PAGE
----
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Amid Reports Of Vapor-Associated Lung Disease And A Potential Ban On Flavored E-Cigarettes, DFW’s Vape Community Faces A Cloudy Future.

From regulations on local storefronts to bans in public spaces, vaping in Dallas has faced plenty of obstacles in recent years. Now, another barrier has been put in place after local and national news outlets have reported on potential dangers of  vaping.

President Trump announced on September 11 that the Food and Drug Administration is preparing a policy that would ban all flavored e-cigarettes.

According to the FDA, the majority of minors who use e-cigarettes reported using brands with fruit, mint, and menthol flavors.

Heightened governmental pressure comes in the wake of reports of lung disease caused by vaping. On September 12, the CDC released a report citing 380 cases of lung illness across the country, including six deaths.

Local vape shop owners have been aware of this negative press but believe there’s more to the story.

Connor, a manager at Wickedly Hot Vapors’ Richardson location, described Trump’s proposed legislation as “irrational” and “partly fear-mongering.”

“The CDC already came out with a post saying that the recent sicknesses and couple of deaths had nothing to do with nicotine vapors, they were all off-brand black market THC carts.”

Dallas County Health and Human Services announced earlier this week that fourteen residents have been afflicted with lung disease related to vaping, with most of them due to products containing cannabinoids like THC.

Two particularly high-profile cases are that of Witney Livingston of Tyler and Tryston Zohfeld of Weatherford, two teenagers who experienced life-threatening pulmonary issues potentially caused by years of vaping.

Most of the 380 cases reported by the CDC did involve e-cigarette products with THC. However, while some patients smoked devices with a combination of  THC and nicotine, others had only smoked nicotine. The CDC has not yet identified a specific cause for the patients’ illnesses, nor have they singled out a specific e-cigarette or vape product connected to all cases.

In the meantime, the Texas State Government has also taken measures to further restrict vaping. In May of this year, the Texas House of Representatives voted to raise the minimum age required to purchase tobacco products from 18 to 21.

Even though many vape products do not include nicotine, they are still identified as tobacco products by the U.S. Food and Drug Administration, thus included under the restriction. Governor Greg Abbott approved the bill, and on September 1, Senate Bill 21 went into effect state-wide.

So far, the full extent of the new age limit impact on businesses remains to be seen.

“It would be a slow transition anyway because they doctored [sic] in everybody that was already eighteen prior to September 1st,” says Ben, a manager at 710 Vapors in Dallas.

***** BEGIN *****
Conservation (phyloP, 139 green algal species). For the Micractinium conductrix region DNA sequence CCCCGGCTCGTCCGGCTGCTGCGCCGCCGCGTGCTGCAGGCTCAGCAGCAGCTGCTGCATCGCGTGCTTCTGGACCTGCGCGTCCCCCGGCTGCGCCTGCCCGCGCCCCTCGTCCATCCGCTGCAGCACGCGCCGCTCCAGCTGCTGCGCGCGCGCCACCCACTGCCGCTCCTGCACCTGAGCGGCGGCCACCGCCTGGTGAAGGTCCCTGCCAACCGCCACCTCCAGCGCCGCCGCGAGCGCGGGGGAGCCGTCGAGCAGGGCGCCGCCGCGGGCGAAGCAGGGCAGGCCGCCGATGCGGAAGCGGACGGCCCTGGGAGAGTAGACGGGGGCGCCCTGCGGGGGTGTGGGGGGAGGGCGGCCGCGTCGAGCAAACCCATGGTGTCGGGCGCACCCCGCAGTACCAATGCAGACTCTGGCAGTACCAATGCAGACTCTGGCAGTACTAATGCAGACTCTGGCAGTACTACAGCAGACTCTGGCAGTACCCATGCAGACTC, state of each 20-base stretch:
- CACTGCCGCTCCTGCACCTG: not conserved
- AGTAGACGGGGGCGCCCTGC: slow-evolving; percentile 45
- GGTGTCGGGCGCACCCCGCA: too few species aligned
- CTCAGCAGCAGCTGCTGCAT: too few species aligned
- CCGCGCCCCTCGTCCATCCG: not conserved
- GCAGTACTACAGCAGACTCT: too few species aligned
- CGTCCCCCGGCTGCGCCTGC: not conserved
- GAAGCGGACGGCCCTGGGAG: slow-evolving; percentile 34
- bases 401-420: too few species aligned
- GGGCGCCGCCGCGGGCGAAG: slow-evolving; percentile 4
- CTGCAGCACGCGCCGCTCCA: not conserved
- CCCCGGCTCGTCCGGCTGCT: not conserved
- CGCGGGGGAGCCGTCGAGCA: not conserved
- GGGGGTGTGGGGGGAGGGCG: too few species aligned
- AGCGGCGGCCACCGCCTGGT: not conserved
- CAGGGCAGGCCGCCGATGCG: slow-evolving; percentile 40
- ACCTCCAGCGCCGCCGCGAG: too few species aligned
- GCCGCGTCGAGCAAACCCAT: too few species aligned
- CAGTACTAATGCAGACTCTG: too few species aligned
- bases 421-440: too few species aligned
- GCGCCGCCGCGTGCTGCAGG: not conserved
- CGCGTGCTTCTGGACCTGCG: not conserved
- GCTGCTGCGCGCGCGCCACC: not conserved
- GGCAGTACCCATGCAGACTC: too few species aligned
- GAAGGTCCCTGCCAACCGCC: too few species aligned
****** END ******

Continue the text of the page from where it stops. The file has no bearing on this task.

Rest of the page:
However, some local shops have started to notice a potential downturn.

A manager at Kloudz Vapor & Smokeshop in McKinney told us that there’s already “a notable difference” in sales, which he attributed to current events.

“Just this whole month of September has been shit compared to August,” he says. “A lot [of vape shops] are gonna close. I would like to believe that we’ll still be here because we’re not just a vape shop, we’re a wellness center too. We have CBD, we have Kratom — we’re not gonna be run out of business, but it’s gonna affect a lot of vape shops around here.”

Although Senate Bill 21 is intended to curb the e-cigarette usage of younger Texans, particularly that of minors, vaping has clearly already made its mark on Texas youth.

According to the Texas Youth Tobacco Survey conducted last year by Texas A&M, 22 percent of high school and middle school students reported having tried or used “e-nicotine delivery systems” (ENDS) such as e-cigarettes and JUUL pods. Usage rates get progressively higher as students age, with nearly 43 percent of high school seniors reporting having tried ENDS at least once.

“As we proved before vaping was a thing, people want nicotine and they’re still gonna find a way to get their cigarettes,” says Connor, a manager from Wickedly Hot Vapors. “Vaping is just the newest form. It’s not gonna make a difference.”

As the CDC continues to research the health ramifications of vaping, they’ve urged citizens to steer clear of these products.

Ben at 710 Vapors summed the debate up as “a freedom-of-choice thing.”

“If people wanna do it, they can do it, and as long as you buy things from reputable people, you’re not gonna have issues like that,” he says. “My suggestion is just legalize and regulate things and you won’t have issues.”

For now, Dallas’ vape community plans to hang on with bated breath as state and federal governments grapple with the potential health effects of their livelihood.

“They’re slowly making it harder and harder for us to do what we do,” Connor says. “But we’re gonna do it as well as we can until they eventually just shut us down.”

Cover photo of 710 Vapors ad by Alec Spicer.

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